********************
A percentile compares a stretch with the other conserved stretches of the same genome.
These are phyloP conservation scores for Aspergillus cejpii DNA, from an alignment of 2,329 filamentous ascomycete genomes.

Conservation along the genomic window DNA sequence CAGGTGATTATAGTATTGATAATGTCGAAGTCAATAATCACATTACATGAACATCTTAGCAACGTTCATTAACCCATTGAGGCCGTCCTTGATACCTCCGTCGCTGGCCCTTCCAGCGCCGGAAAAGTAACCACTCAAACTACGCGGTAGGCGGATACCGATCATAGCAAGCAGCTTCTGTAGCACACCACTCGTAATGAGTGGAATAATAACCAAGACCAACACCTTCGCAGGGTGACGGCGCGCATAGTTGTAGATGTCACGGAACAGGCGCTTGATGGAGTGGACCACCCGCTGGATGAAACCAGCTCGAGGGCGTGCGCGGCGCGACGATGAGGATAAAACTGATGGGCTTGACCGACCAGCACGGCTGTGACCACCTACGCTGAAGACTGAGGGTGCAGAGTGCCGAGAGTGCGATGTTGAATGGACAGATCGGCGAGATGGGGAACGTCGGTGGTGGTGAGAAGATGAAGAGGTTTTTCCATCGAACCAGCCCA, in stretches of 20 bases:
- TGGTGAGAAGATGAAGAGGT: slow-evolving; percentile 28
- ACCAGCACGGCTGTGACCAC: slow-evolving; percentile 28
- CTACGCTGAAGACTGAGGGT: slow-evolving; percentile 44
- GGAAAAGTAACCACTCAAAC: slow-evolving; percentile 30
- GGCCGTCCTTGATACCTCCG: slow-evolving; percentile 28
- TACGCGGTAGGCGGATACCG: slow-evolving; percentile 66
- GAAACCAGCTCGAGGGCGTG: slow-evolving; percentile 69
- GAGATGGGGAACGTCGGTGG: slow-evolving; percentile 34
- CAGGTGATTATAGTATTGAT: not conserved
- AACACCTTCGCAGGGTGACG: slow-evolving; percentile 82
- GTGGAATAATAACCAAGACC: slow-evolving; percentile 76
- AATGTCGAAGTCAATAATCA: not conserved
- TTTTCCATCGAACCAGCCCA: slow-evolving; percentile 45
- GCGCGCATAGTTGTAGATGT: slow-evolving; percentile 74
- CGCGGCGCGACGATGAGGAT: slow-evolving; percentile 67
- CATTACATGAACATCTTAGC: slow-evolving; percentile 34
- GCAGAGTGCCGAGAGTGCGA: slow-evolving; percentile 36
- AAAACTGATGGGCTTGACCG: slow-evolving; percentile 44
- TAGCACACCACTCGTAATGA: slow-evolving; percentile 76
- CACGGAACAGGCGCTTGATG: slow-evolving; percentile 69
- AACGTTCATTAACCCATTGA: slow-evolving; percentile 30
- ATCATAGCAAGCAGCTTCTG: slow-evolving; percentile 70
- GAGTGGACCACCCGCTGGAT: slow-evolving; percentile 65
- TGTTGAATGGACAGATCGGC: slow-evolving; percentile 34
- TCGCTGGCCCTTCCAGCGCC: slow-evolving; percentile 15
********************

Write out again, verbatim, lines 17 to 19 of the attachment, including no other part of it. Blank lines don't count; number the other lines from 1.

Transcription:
- GCGCGCATAGTTGTAGATGT: slow-evolving; percentile 74
- CGCGGCGCGACGATGAGGAT: slow-evolving; percentile 67
- CATTACATGAACATCTTAGC: slow-evolving; percentile 34